Seven of the 10 gifts given last year by the top U.S. donors were made from estates, indicating that living donors may be scaling back in the down economy, says an annual ranking from The Chronicle of Philanthropy and Slate online magazine.
By contrast, all 10 of the top donors in 2007 were living when they made their gifts, says the Slate 60 list.
The two largest gifts on the list came from the estates of hotel magnate Leona Helmsley, who left $5.2 billion to her charitable trust, and medical inventor James LeVoy Sorenson, who left $4.5 billion to his family foundation.
Other top donors in 2008 were:
* Peter G. Peterson and Joan Ganz Cooney, $1.02 billion
* Harold Alfond, $360 million bequest
* Donald B. and Dorothy L. Stabler, $334.2 million bequest
* David G. and Suzanne Booth, $300 million
* Frank C. Doble, bequest of $272 million
* Robert and Catherine McDevitt, $250 million bequest
* Michael Bloomberg, $235 million
* Dorothy Clarke Patterson, $225 million bequest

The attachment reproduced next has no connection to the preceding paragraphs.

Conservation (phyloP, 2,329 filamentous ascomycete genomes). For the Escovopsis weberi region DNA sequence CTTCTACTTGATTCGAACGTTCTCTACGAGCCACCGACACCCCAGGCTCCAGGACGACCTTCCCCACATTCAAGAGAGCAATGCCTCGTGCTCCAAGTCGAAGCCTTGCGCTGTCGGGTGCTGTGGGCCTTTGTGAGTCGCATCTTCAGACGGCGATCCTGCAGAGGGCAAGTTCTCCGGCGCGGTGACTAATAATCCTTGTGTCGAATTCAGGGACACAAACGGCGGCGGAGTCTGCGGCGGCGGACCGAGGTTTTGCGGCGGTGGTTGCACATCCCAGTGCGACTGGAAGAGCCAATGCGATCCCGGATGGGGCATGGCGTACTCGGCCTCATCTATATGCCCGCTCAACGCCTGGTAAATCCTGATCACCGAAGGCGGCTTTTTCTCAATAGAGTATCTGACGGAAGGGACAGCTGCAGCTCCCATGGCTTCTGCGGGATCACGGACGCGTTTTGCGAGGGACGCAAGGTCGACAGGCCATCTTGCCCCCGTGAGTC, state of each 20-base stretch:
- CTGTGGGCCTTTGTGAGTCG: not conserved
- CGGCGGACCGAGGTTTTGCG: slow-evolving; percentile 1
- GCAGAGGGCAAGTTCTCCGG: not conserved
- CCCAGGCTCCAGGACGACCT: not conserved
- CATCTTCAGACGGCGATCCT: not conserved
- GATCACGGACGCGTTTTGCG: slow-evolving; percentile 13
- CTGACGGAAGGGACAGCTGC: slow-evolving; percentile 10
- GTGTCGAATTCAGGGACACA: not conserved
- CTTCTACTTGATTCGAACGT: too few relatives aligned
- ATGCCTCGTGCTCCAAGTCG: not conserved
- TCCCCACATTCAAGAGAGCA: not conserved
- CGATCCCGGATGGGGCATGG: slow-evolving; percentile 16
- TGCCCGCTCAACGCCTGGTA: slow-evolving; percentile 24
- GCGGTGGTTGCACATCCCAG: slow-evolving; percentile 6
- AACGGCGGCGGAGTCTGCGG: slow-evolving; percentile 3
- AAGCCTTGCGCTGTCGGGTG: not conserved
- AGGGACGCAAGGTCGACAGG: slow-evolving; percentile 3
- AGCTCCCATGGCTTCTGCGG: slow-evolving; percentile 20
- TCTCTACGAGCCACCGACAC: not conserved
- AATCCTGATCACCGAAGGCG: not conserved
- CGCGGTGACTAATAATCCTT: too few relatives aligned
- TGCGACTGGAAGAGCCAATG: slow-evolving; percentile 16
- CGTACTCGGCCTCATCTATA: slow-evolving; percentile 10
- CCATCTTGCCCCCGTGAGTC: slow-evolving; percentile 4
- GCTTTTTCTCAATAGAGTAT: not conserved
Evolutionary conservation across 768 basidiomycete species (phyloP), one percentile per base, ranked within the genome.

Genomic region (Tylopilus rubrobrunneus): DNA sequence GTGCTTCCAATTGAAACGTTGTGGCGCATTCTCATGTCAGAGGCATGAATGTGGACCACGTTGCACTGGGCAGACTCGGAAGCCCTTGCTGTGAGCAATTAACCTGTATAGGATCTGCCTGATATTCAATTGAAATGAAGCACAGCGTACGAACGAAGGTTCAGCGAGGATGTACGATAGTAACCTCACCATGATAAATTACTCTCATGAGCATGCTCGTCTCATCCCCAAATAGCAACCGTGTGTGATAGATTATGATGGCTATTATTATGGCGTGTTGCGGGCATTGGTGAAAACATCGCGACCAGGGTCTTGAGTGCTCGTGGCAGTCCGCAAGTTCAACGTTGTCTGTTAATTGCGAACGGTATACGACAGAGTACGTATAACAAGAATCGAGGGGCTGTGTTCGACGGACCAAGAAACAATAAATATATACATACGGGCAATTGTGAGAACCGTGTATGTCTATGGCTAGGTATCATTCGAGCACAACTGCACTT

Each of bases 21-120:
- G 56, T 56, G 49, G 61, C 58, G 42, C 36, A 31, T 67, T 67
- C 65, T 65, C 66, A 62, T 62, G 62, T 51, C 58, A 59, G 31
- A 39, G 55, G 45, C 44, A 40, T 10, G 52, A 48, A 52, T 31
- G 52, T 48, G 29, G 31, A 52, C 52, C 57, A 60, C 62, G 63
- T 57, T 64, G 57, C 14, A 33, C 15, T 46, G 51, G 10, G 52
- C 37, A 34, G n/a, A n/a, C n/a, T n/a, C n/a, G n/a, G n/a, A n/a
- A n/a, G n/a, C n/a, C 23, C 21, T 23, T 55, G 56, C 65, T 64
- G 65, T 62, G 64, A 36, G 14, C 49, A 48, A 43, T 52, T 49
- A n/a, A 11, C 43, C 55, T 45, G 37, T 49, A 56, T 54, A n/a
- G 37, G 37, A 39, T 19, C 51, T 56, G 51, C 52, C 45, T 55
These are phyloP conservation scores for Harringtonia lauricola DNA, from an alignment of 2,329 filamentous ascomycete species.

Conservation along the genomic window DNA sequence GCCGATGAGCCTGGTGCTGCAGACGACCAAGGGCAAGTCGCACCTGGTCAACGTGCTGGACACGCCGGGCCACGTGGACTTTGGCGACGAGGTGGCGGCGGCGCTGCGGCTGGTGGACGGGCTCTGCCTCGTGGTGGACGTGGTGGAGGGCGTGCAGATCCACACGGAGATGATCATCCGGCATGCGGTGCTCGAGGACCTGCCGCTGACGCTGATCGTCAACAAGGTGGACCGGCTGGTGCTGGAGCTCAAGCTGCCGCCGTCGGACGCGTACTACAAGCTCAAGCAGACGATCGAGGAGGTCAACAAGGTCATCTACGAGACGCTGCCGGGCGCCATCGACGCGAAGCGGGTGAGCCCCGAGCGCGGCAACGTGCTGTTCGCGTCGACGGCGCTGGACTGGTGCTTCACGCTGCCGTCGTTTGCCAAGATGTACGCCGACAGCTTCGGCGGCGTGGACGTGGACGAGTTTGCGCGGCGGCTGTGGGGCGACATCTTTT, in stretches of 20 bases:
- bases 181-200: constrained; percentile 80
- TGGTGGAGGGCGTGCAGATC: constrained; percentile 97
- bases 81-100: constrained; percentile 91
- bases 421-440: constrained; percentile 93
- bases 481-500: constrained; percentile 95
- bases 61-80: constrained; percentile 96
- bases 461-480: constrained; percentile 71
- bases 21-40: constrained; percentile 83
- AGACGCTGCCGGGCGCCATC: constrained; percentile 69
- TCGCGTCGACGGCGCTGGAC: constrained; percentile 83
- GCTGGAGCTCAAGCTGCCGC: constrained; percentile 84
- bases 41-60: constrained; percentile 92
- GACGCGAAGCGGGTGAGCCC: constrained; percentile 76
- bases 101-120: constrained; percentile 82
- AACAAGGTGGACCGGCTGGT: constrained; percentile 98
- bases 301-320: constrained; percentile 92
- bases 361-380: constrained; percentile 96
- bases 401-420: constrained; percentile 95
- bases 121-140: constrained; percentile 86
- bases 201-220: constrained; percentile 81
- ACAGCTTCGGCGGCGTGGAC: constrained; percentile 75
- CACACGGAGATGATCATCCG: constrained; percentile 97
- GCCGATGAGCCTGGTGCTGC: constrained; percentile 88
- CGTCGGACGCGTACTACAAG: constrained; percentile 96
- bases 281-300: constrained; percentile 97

Several donors who made regular appearances on the list dropped off in 2008, including Pierre and Pam Omidyar, T. Boone Pickens, T. Denny Sanford and Oprah Winfrey.
“Some of the country’s richest philanthropists say the bleak economy is causing them to put off making new gifts,” Stacy Palmer, editor of The Chronicle of Philanthropy, says in a statement. “What’s different about this recession as compared to the last few is that it is affecting charitable donations of all kinds, not just those by the poor and middle class.”
Since a quarter of last year’s top donors were from the hard-hit financial industry, donations may tumble further in 2009, Palmer says.
Michael Kinsley, founding editor of Slate, launched the Slate 60 list 13 years ago on the suggestion of media mogul Ted Turner, who said a list of charitable contributions would put the competitive nature of wealthy Americans to good use.